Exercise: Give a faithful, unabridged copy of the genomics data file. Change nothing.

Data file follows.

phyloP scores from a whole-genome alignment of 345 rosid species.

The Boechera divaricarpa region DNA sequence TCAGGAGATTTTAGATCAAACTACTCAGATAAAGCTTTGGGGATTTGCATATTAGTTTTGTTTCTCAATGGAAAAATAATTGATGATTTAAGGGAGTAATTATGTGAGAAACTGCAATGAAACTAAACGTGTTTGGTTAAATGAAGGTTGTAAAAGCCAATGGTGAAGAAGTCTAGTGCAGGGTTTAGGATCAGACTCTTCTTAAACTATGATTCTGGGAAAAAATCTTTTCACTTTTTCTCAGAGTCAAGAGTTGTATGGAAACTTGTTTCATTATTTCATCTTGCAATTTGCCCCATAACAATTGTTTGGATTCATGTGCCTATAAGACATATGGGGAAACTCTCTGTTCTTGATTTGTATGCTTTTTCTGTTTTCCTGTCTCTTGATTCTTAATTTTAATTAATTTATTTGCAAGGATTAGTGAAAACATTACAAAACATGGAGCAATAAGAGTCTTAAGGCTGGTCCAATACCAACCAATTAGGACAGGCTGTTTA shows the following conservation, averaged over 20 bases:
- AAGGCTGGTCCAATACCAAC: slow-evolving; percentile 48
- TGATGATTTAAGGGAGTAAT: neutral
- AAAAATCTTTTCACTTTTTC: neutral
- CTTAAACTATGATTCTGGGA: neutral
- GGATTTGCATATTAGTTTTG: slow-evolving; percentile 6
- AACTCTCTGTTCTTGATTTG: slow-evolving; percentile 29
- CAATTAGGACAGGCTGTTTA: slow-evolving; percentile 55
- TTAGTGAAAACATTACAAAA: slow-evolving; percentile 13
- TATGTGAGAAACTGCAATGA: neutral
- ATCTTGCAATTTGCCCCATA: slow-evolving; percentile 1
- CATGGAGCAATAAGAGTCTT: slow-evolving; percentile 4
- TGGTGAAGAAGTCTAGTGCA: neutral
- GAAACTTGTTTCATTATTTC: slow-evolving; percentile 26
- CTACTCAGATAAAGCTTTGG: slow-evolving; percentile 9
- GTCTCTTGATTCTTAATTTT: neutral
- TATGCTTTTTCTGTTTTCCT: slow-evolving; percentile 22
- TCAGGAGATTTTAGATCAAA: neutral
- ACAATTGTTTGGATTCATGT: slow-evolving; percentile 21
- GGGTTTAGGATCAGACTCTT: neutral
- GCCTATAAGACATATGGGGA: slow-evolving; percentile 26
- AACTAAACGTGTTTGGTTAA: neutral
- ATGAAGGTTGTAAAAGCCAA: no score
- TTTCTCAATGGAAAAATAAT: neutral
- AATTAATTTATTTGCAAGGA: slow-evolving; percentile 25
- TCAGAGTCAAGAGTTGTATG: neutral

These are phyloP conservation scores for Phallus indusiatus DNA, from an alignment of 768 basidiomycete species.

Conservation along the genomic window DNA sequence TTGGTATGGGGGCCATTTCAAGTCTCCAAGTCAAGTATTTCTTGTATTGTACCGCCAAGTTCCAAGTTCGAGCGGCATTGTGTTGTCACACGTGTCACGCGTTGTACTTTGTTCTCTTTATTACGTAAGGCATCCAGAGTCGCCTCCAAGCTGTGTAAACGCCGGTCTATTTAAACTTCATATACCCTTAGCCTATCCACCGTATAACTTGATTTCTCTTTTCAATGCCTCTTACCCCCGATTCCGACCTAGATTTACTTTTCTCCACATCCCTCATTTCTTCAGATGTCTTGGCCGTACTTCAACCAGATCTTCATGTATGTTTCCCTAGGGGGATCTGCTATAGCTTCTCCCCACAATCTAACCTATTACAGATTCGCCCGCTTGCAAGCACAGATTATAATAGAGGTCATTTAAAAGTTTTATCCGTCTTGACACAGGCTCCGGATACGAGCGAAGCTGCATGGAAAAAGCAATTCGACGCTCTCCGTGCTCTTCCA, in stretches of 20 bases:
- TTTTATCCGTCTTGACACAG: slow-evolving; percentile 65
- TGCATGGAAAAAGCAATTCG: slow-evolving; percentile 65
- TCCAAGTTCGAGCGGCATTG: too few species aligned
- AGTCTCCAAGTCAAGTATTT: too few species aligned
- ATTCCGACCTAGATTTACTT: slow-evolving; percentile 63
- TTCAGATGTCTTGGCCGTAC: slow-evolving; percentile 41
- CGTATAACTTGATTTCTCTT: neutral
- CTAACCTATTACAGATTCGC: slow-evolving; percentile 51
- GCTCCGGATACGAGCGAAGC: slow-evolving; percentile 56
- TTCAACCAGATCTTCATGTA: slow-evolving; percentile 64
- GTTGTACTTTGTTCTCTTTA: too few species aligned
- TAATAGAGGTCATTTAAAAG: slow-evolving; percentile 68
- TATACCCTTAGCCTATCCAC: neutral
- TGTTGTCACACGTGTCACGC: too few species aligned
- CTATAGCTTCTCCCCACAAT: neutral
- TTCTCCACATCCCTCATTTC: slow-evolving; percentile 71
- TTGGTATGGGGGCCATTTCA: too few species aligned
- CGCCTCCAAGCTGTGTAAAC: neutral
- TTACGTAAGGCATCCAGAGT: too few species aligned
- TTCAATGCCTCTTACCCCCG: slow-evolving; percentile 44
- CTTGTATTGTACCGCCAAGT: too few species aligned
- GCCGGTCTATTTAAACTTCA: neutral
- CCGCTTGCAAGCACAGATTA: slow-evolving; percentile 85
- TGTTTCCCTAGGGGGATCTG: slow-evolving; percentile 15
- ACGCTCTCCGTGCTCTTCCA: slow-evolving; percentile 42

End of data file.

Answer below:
phyloP scores from a whole-genome alignment of 345 rosid species.

The Boechera divaricarpa region DNA sequence TCAGGAGATTTTAGATCAAACTACTCAGATAAAGCTTTGGGGATTTGCATATTAGTTTTGTTTCTCAATGGAAAAATAATTGATGATTTAAGGGAGTAATTATGTGAGAAACTGCAATGAAACTAAACGTGTTTGGTTAAATGAAGGTTGTAAAAGCCAATGGTGAAGAAGTCTAGTGCAGGGTTTAGGATCAGACTCTTCTTAAACTATGATTCTGGGAAAAAATCTTTTCACTTTTTCTCAGAGTCAAGAGTTGTATGGAAACTTGTTTCATTATTTCATCTTGCAATTTGCCCCATAACAATTGTTTGGATTCATGTGCCTATAAGACATATGGGGAAACTCTCTGTTCTTGATTTGTATGCTTTTTCTGTTTTCCTGTCTCTTGATTCTTAATTTTAATTAATTTATTTGCAAGGATTAGTGAAAACATTACAAAACATGGAGCAATAAGAGTCTTAAGGCTGGTCCAATACCAACCAATTAGGACAGGCTGTTTA shows the following conservation, averaged over 20 bases:
- AAGGCTGGTCCAATACCAAC: slow-evolving; percentile 48
- TGATGATTTAAGGGAGTAAT: neutral
- AAAAATCTTTTCACTTTTTC: neutral
- CTTAAACTATGATTCTGGGA: neutral
- GGATTTGCATATTAGTTTTG: slow-evolving; percentile 6
- AACTCTCTGTTCTTGATTTG: slow-evolving; percentile 29
- CAATTAGGACAGGCTGTTTA: slow-evolving; percentile 55
- TTAGTGAAAACATTACAAAA: slow-evolving; percentile 13
- TATGTGAGAAACTGCAATGA: neutral
- ATCTTGCAATTTGCCCCATA: slow-evolving; percentile 1
- CATGGAGCAATAAGAGTCTT: slow-evolving; percentile 4
- TGGTGAAGAAGTCTAGTGCA: neutral
- GAAACTTGTTTCATTATTTC: slow-evolving; percentile 26
- CTACTCAGATAAAGCTTTGG: slow-evolving; percentile 9
- GTCTCTTGATTCTTAATTTT: neutral
- TATGCTTTTTCTGTTTTCCT: slow-evolving; percentile 22
- TCAGGAGATTTTAGATCAAA: neutral
- ACAATTGTTTGGATTCATGT: slow-evolving; percentile 21
- GGGTTTAGGATCAGACTCTT: neutral
- GCCTATAAGACATATGGGGA: slow-evolving; percentile 26
- AACTAAACGTGTTTGGTTAA: neutral
- ATGAAGGTTGTAAAAGCCAA: no score
- TTTCTCAATGGAAAAATAAT: neutral
- AATTAATTTATTTGCAAGGA: slow-evolving; percentile 25
- TCAGAGTCAAGAGTTGTATG: neutral

These are phyloP conservation scores for Phallus indusiatus DNA, from an alignment of 768 basidiomycete species.

Conservation along the genomic window DNA sequence TTGGTATGGGGGCCATTTCAAGTCTCCAAGTCAAGTATTTCTTGTATTGTACCGCCAAGTTCCAAGTTCGAGCGGCATTGTGTTGTCACACGTGTCACGCGTTGTACTTTGTTCTCTTTATTACGTAAGGCATCCAGAGTCGCCTCCAAGCTGTGTAAACGCCGGTCTATTTAAACTTCATATACCCTTAGCCTATCCACCGTATAACTTGATTTCTCTTTTCAATGCCTCTTACCCCCGATTCCGACCTAGATTTACTTTTCTCCACATCCCTCATTTCTTCAGATGTCTTGGCCGTACTTCAACCAGATCTTCATGTATGTTTCCCTAGGGGGATCTGCTATAGCTTCTCCCCACAATCTAACCTATTACAGATTCGCCCGCTTGCAAGCACAGATTATAATAGAGGTCATTTAAAAGTTTTATCCGTCTTGACACAGGCTCCGGATACGAGCGAAGCTGCATGGAAAAAGCAATTCGACGCTCTCCGTGCTCTTCCA, in stretches of 20 bases:
- TTTTATCCGTCTTGACACAG: slow-evolving; percentile 65
- TGCATGGAAAAAGCAATTCG: slow-evolving; percentile 65
- TCCAAGTTCGAGCGGCATTG: too few species aligned
- AGTCTCCAAGTCAAGTATTT: too few species aligned
- ATTCCGACCTAGATTTACTT: slow-evolving; percentile 63
- TTCAGATGTCTTGGCCGTAC: slow-evolving; percentile 41
- CGTATAACTTGATTTCTCTT: neutral
- CTAACCTATTACAGATTCGC: slow-evolving; percentile 51
- GCTCCGGATACGAGCGAAGC: slow-evolving; percentile 56
- TTCAACCAGATCTTCATGTA: slow-evolving; percentile 64
- GTTGTACTTTGTTCTCTTTA: too few species aligned
- TAATAGAGGTCATTTAAAAG: slow-evolving; percentile 68
- TATACCCTTAGCCTATCCAC: neutral
- TGTTGTCACACGTGTCACGC: too few species aligned
- CTATAGCTTCTCCCCACAAT: neutral
- TTCTCCACATCCCTCATTTC: slow-evolving; percentile 71
- TTGGTATGGGGGCCATTTCA: too few species aligned
- CGCCTCCAAGCTGTGTAAAC: neutral
- TTACGTAAGGCATCCAGAGT: too few species aligned
- TTCAATGCCTCTTACCCCCG: slow-evolving; percentile 44
- CTTGTATTGTACCGCCAAGT: too few species aligned
- GCCGGTCTATTTAAACTTCA: neutral
- CCGCTTGCAAGCACAGATTA: slow-evolving; percentile 85
- TGTTTCCCTAGGGGGATCTG: slow-evolving; percentile 15
- ACGCTCTCCGTGCTCTTCCA: slow-evolving; percentile 42